Join Eric Wing for an in-depth discussion in this video Creating an in-place mass, part of Revit: Families.
In this lesson, we're going to be creating an In-Place Mass. Adding a curtain system to a straight wall is just boring, adding a curtain system to a funk free form shape is fun. The thing is, when we get in the nonlinear, non-uniform shapes. We need to think literally outside-the-box. That's where the families comes into place. Is it evolved over the years, and I've had a love hate relationship with them. I hate them when they first come out and I love them once I figure out how to use them.
Luckily, you're taking a video tutorial, so you can skip right to the love part. The objective of this lesson is create a bumpy in-place mask using the massing tools that Revit provides. To get started open the file you've been working on and follow along. In the project browser, lets make sure we're in the west elevation. On the Quick Access toolbar, let's go ahead and click Close Set In Windows with this little red x here. Again, on the Quick Access toolbar let's click the 3D icon.
Click into the drawing area and type WT, that's window tile. It's easier if we can see exactly what's going on. We're going to start adding shapes here and they're going to start showing up in 3D going back. What we need to do is start adding a different shape to each reference plan we had put in earlier. So let's get started. On the Massing and Sight tab, go to show Mass by form and floors. Now, let's click on in place mass.
And this is going to actually start an in-place family. The name will be structure. Click OK. Now, here's what we want to do. We want to draw a nice arc that comes all the way across here at these reference planes and we want to draw a line across the bottom. All these shapes, just like Sketch mode, need to be in completely loops with no gaps or overlaps. So click the model button. Immediately, Revit wants to know what work plane we're working on, and that's a great question.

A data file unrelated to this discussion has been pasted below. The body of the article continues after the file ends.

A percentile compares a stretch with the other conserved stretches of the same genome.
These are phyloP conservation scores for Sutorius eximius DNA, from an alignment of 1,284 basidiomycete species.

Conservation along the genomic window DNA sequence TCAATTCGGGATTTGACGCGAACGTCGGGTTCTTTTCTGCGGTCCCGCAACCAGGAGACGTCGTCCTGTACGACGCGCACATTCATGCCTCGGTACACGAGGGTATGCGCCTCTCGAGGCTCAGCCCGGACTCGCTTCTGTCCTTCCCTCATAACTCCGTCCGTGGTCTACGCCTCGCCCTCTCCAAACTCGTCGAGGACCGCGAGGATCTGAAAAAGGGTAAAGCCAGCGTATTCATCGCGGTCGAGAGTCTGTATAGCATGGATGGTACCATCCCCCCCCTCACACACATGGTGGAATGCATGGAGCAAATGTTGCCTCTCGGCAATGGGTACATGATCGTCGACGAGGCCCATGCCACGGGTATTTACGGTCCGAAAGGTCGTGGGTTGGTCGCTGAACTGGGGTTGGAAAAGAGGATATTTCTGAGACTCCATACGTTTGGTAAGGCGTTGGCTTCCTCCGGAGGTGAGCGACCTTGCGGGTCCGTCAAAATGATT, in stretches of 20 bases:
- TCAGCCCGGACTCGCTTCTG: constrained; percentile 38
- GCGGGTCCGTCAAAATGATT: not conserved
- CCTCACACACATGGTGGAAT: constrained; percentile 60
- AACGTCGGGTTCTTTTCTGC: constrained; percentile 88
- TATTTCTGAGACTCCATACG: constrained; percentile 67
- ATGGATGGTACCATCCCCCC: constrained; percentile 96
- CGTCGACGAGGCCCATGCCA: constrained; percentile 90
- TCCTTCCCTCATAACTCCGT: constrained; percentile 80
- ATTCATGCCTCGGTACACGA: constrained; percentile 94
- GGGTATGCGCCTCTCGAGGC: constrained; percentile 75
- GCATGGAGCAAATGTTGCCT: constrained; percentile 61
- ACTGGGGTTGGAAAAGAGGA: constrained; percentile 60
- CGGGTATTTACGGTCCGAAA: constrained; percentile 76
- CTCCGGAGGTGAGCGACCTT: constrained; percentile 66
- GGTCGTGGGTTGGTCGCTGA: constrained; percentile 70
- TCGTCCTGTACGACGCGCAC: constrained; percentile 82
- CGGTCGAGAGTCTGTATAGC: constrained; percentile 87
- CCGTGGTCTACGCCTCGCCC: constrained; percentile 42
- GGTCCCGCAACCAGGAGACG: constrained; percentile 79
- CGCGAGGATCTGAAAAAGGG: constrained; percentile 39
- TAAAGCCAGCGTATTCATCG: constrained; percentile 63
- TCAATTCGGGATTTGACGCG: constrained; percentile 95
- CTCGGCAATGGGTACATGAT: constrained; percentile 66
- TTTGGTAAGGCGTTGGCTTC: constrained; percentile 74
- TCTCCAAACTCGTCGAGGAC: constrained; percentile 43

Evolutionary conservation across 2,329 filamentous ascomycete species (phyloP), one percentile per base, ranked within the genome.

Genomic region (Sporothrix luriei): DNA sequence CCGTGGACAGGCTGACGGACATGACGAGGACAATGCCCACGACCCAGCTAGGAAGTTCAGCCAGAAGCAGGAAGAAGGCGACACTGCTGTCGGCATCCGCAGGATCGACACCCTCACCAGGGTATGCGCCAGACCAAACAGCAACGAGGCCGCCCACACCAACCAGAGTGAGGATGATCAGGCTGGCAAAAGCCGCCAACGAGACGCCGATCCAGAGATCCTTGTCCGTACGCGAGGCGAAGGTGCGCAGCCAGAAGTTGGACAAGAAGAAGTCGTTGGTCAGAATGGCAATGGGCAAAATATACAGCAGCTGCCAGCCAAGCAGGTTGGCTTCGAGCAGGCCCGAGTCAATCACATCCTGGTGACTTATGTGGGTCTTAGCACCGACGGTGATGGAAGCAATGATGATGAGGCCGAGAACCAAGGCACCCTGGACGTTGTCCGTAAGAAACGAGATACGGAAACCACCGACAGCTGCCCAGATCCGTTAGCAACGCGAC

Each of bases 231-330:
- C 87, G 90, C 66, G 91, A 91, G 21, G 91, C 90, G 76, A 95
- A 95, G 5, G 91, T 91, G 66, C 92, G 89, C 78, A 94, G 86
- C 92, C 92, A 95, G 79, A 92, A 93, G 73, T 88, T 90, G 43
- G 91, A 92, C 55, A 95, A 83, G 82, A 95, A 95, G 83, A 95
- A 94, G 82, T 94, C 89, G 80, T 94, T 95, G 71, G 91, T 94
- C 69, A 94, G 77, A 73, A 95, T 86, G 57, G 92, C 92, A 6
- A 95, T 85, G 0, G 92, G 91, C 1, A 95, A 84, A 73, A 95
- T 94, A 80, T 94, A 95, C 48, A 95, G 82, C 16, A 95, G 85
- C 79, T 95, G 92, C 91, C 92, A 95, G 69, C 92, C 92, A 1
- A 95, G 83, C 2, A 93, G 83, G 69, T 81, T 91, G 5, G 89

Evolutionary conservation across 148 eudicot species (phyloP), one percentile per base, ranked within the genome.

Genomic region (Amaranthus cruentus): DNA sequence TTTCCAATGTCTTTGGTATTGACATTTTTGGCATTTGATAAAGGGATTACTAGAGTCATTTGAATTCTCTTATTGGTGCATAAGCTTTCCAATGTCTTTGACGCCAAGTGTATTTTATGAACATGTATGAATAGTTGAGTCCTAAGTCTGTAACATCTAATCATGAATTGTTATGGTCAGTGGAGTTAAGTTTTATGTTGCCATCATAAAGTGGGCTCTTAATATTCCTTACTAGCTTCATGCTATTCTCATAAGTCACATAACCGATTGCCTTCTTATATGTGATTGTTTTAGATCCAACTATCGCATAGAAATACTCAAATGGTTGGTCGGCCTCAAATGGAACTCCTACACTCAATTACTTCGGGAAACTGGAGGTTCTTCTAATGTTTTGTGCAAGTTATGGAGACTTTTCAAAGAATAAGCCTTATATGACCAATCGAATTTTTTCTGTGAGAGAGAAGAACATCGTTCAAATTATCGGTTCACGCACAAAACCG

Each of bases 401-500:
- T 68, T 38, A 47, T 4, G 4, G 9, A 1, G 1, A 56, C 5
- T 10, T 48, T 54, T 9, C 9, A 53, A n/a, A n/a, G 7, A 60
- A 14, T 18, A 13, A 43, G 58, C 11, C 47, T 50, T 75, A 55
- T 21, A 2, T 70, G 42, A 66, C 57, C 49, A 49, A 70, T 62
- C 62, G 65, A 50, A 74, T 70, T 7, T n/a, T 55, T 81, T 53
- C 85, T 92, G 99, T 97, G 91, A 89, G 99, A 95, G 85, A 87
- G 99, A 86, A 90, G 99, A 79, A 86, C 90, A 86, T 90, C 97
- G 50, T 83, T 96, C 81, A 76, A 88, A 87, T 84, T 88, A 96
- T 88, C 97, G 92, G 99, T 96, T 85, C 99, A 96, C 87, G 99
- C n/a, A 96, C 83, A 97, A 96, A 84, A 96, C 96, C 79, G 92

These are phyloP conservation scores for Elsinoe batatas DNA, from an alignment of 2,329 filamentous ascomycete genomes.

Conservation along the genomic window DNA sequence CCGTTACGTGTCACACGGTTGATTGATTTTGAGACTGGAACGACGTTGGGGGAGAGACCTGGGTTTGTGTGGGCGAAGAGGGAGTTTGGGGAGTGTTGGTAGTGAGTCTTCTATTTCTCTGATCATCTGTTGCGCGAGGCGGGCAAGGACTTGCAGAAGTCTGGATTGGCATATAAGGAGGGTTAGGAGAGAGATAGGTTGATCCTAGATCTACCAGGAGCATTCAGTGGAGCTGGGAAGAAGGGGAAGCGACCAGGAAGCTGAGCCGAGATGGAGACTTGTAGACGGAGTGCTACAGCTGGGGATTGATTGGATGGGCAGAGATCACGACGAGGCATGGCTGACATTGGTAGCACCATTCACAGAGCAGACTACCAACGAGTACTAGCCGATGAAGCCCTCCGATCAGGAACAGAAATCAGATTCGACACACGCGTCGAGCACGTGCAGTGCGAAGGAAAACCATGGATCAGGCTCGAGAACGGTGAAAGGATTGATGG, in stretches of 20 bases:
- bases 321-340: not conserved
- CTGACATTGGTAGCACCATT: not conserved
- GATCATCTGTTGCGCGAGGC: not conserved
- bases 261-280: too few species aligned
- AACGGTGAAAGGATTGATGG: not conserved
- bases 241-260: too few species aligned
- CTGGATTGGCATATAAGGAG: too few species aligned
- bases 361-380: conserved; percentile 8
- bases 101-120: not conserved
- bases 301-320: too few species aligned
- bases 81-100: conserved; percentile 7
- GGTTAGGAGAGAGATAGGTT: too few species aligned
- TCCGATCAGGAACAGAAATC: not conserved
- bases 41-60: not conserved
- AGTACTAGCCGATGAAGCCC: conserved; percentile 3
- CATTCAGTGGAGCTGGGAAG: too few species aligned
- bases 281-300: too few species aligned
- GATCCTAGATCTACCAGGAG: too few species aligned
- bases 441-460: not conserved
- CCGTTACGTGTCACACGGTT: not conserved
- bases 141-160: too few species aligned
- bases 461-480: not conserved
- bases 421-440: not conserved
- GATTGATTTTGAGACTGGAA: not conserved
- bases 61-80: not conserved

So we're going to come down here and say well, we want to go to reference plane one. Click okay. Click on start and radius arc. Let's do in here to make sure we're nice and tight. Click that intersection come all the way over here pick this intersection. Now I'm going to bring it right on up to here. Now we're still running. If you're not, make sure you have your chain turned on. Let's go ahead and click on the straight line.
Let's run it back to here. Hit Escape a couple of times. Type za. You can pan around to kind of get a good view of what we're looking at here. Here's our first shape. Pretty cool. Okay. Now, we need to manually set our reference plane, because if we start drawing more lines, Revit is going to thing we want it on number one.
We don't, we want to move back now to number two. So click Set. Notice, once we click Set, it shows us which plane it's on. Let's go to reference plane two and I'm just going to move it back. I'm going to hit OK. And I'm, I'm going to orient myself in the correct direction just to make sure I'm good. Now, let's start another shape. So again, go to model. Go to Start-End-RAdiu.